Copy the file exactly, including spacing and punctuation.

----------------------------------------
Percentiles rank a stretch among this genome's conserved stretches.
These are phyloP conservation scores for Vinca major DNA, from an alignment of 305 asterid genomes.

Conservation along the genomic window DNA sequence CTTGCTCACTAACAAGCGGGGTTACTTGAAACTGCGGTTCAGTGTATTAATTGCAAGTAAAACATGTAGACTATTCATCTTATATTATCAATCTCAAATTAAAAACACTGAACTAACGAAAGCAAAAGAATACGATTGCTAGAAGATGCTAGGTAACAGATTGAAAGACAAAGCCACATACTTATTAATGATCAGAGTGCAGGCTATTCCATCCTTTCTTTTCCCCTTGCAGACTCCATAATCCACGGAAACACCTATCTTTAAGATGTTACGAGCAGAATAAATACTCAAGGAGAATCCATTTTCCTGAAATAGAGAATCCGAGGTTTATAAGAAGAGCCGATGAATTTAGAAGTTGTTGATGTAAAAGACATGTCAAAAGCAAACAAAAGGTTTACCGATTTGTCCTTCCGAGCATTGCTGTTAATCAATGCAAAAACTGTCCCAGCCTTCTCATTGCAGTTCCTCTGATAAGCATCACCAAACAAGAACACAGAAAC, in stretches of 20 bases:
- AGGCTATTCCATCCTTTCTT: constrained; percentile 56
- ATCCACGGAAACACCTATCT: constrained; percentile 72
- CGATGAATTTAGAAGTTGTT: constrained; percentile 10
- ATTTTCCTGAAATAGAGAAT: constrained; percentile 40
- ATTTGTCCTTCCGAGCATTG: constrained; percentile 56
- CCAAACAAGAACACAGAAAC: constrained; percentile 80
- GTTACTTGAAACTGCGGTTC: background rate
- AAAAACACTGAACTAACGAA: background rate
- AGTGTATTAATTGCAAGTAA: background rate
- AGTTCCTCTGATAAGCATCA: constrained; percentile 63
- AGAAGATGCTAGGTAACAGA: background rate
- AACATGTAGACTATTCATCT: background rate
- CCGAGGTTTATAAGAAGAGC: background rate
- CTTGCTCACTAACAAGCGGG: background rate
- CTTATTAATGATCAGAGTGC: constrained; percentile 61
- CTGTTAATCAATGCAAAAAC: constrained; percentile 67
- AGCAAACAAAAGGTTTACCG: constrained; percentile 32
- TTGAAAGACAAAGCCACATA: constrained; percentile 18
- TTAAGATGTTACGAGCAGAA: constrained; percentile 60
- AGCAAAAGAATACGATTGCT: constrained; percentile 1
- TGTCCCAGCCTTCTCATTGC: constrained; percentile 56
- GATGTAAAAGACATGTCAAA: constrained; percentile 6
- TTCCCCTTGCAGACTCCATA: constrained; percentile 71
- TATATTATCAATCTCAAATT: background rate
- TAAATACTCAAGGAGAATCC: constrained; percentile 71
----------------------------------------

Percentiles rank a stretch among this genome's conserved stretches.
These are phyloP conservation scores for Vinca major DNA, from an alignment of 305 asterid genomes.

Conservation along the genomic window DNA sequence CTTGCTCACTAACAAGCGGGGTTACTTGAAACTGCGGTTCAGTGTATTAATTGCAAGTAAAACATGTAGACTATTCATCTTATATTATCAATCTCAAATTAAAAACACTGAACTAACGAAAGCAAAAGAATACGATTGCTAGAAGATGCTAGGTAACAGATTGAAAGACAAAGCCACATACTTATTAATGATCAGAGTGCAGGCTATTCCATCCTTTCTTTTCCCCTTGCAGACTCCATAATCCACGGAAACACCTATCTTTAAGATGTTACGAGCAGAATAAATACTCAAGGAGAATCCATTTTCCTGAAATAGAGAATCCGAGGTTTATAAGAAGAGCCGATGAATTTAGAAGTTGTTGATGTAAAAGACATGTCAAAAGCAAACAAAAGGTTTACCGATTTGTCCTTCCGAGCATTGCTGTTAATCAATGCAAAAACTGTCCCAGCCTTCTCATTGCAGTTCCTCTGATAAGCATCACCAAACAAGAACACAGAAAC, in stretches of 20 bases:
- AGGCTATTCCATCCTTTCTT: constrained; percentile 56
- ATCCACGGAAACACCTATCT: constrained; percentile 72
- CGATGAATTTAGAAGTTGTT: constrained; percentile 10
- ATTTTCCTGAAATAGAGAAT: constrained; percentile 40
- ATTTGTCCTTCCGAGCATTG: constrained; percentile 56
- CCAAACAAGAACACAGAAAC: constrained; percentile 80
- GTTACTTGAAACTGCGGTTC: background rate
- AAAAACACTGAACTAACGAA: background rate
- AGTGTATTAATTGCAAGTAA: background rate
- AGTTCCTCTGATAAGCATCA: constrained; percentile 63
- AGAAGATGCTAGGTAACAGA: background rate
- AACATGTAGACTATTCATCT: background rate
- CCGAGGTTTATAAGAAGAGC: background rate
- CTTGCTCACTAACAAGCGGG: background rate
- CTTATTAATGATCAGAGTGC: constrained; percentile 61
- CTGTTAATCAATGCAAAAAC: constrained; percentile 67
- AGCAAACAAAAGGTTTACCG: constrained; percentile 32
- TTGAAAGACAAAGCCACATA: constrained; percentile 18
- TTAAGATGTTACGAGCAGAA: constrained; percentile 60
- AGCAAAAGAATACGATTGCT: constrained; percentile 1
- TGTCCCAGCCTTCTCATTGC: constrained; percentile 56
- GATGTAAAAGACATGTCAAA: constrained; percentile 6
- TTCCCCTTGCAGACTCCATA: constrained; percentile 71
- TATATTATCAATCTCAAATT: background rate
- TAAATACTCAAGGAGAATCC: constrained; percentile 71